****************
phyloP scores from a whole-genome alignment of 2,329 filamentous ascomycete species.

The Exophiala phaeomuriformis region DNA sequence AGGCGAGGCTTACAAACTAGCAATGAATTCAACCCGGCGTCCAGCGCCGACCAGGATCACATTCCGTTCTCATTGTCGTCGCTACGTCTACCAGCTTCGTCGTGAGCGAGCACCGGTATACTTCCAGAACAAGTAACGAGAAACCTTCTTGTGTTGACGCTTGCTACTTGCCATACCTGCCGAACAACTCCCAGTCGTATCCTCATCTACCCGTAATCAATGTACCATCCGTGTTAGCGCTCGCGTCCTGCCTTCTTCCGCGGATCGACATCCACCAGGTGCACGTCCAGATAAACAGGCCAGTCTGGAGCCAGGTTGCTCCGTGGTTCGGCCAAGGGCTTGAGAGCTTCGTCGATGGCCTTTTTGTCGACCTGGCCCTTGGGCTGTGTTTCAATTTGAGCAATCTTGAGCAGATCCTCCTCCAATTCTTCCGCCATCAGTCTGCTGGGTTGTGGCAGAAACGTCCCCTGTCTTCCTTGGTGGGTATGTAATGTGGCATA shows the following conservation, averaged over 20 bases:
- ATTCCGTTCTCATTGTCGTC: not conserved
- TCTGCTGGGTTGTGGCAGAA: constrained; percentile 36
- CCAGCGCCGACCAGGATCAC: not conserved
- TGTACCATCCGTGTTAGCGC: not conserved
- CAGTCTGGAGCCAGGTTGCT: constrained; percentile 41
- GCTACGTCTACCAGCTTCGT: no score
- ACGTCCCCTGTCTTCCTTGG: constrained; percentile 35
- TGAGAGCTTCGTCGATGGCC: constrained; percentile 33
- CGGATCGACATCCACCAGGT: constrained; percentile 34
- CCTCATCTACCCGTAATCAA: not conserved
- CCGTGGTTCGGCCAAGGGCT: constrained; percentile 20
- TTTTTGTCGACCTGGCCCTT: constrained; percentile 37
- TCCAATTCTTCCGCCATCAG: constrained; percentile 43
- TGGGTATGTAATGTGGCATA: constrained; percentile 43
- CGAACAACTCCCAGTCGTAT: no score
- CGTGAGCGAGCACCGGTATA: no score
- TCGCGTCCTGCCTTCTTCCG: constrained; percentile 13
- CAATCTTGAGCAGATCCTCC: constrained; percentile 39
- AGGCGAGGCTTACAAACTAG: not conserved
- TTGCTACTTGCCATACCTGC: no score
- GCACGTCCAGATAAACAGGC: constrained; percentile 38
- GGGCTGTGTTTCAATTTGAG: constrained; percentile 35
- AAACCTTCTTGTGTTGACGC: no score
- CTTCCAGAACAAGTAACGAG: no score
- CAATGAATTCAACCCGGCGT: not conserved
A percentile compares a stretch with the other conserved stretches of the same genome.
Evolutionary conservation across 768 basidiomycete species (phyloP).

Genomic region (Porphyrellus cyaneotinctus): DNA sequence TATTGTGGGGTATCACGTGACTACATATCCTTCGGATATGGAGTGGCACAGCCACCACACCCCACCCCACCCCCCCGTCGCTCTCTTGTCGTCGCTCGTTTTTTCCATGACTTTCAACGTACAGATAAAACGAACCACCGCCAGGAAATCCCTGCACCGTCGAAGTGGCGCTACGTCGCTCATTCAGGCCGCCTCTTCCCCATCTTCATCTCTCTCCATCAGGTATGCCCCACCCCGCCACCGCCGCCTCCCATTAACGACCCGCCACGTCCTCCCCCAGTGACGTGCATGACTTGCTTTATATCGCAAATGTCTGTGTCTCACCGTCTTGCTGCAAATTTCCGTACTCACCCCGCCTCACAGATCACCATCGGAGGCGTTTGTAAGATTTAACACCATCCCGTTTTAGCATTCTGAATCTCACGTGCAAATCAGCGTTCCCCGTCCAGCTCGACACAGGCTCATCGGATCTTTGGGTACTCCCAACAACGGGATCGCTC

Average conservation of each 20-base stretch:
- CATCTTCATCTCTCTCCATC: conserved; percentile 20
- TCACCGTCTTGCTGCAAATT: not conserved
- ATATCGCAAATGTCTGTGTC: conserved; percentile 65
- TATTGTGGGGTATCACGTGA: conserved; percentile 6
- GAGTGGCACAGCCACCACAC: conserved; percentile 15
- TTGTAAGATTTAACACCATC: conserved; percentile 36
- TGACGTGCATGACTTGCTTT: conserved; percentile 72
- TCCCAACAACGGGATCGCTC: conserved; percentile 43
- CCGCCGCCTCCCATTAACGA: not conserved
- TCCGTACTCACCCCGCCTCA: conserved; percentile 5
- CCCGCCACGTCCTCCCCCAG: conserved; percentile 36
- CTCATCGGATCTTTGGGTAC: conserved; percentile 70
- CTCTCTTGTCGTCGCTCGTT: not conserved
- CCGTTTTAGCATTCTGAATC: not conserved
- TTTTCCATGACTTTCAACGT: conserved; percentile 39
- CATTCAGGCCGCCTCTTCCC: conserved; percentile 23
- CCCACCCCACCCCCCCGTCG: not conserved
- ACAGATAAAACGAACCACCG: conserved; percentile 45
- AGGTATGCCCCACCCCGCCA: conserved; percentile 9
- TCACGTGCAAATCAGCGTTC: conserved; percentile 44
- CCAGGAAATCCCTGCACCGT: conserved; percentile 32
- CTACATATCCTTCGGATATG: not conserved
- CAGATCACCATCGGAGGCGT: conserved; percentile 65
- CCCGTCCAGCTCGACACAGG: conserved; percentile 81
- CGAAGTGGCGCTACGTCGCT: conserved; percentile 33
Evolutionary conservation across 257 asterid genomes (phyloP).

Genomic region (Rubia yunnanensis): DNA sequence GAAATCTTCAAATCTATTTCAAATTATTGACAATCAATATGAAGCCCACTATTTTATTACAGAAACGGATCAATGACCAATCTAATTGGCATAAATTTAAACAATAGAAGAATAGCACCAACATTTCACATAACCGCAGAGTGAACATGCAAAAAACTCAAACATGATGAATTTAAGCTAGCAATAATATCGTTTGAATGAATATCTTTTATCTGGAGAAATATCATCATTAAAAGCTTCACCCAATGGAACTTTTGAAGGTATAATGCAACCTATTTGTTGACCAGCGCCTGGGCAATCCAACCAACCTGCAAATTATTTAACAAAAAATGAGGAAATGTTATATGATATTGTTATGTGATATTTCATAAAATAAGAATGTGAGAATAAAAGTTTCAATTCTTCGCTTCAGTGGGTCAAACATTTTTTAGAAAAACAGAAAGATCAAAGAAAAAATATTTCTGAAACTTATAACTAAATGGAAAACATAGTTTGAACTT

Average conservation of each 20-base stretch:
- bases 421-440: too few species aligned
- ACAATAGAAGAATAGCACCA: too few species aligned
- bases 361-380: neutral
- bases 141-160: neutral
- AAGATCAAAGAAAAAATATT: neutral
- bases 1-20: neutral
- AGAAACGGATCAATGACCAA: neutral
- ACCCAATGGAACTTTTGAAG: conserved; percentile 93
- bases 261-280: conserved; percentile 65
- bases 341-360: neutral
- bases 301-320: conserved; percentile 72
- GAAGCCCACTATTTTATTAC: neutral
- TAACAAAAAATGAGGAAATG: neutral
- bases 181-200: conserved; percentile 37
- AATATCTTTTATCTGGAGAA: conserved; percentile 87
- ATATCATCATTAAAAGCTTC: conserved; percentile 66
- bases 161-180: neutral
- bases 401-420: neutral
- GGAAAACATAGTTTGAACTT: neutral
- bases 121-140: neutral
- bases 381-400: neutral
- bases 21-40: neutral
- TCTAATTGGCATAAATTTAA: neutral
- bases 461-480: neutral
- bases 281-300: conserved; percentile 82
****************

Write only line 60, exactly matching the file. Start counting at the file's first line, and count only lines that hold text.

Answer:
- bases 421-440: too few species aligned